Helpful Strategies for Parents and Caregivers

Avoid belittling the fear or anxiety; instead, validate the concern without confirming that the fear is real. For example, “You are worried about your dad leaving—that can be scary to think about.”

Use and teach positive self-talk; listen to what the child says and help them to replace negative thoughts with positive ones. For example, if your child says “I can’t go outside because their might be a dog and dogs are scary,” you can say “Some dogs outside are mean and may be scary, but not all dogs are. I’ll help you figure out which ones aren’t mean so you can feel okay outside.”

If the anxiety relates to learning or mastering new skills, teach building-block skills. For example, if a child seems overwhelmed at the thought of getting dressed by themselves, teach them to zipper or button first, then work toward the goal of independent dressing over time.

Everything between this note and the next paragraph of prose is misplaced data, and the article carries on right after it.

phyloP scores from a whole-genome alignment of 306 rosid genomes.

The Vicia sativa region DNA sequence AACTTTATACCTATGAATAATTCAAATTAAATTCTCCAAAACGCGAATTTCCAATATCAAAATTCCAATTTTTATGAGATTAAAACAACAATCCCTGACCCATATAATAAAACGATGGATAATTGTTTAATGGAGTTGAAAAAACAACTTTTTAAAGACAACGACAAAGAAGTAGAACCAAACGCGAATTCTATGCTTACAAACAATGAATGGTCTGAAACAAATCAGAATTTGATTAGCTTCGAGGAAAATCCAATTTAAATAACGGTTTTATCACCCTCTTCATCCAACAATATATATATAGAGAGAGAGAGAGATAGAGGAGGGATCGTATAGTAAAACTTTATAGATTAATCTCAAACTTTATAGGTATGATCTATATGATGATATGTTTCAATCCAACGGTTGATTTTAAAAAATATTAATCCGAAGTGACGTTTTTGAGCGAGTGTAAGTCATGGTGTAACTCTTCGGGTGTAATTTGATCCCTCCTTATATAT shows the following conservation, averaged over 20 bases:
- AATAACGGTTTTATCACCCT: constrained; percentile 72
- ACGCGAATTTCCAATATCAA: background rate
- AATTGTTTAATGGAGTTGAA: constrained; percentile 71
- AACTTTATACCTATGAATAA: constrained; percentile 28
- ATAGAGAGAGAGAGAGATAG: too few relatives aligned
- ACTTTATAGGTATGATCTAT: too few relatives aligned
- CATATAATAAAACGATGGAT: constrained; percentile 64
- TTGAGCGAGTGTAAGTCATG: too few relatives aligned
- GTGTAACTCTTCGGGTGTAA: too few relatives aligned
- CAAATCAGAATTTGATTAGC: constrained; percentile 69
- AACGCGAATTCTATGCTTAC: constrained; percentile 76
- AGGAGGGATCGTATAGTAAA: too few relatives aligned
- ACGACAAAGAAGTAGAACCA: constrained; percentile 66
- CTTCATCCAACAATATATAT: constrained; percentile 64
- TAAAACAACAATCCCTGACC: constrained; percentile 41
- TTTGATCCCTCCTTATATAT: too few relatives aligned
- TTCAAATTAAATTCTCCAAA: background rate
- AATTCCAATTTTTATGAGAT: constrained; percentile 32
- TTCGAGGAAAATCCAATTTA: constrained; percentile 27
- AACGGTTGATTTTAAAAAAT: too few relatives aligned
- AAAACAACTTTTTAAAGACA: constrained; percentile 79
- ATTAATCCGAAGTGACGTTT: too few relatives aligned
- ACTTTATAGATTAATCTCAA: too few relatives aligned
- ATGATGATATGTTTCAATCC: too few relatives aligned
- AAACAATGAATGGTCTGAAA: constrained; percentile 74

For separation anxiety, try using a transitional object—something the child receives from their caregiver to hold while the caregiver is gone.

Help the child verbalise their feelings and fears. With young children, help them to distinguish between a little bit scared and a lot scared.

Teach relaxation and deep-breathing exercises to children who are able to understand and participate in these activities. Blowing bubbles and pretending to blow bubbles, learning to whistle, or actively trying to move their bellies in and out are all fun ways for children to learn deep breathing.

If the anxiety remains you may need to seek professional assistance. Before you speak to your GP or psychologist it is helpful to document, with as much detail as you can gather, your child’s emotional reactions and behaviours. When documenting behaviour, be as specific as possible. Avoid generalisations such as “Michael looked anxious.” Instead, record specific behaviours you are seeing or not seeing and provide as much detail as seems relevant. Also include the context in which the behaviour occurred. For example, noting that “Michael held his blanket tight and got teary-eyed as the children lined up to go outside” is more informative than “Michael wouldn’t line up to go outside.”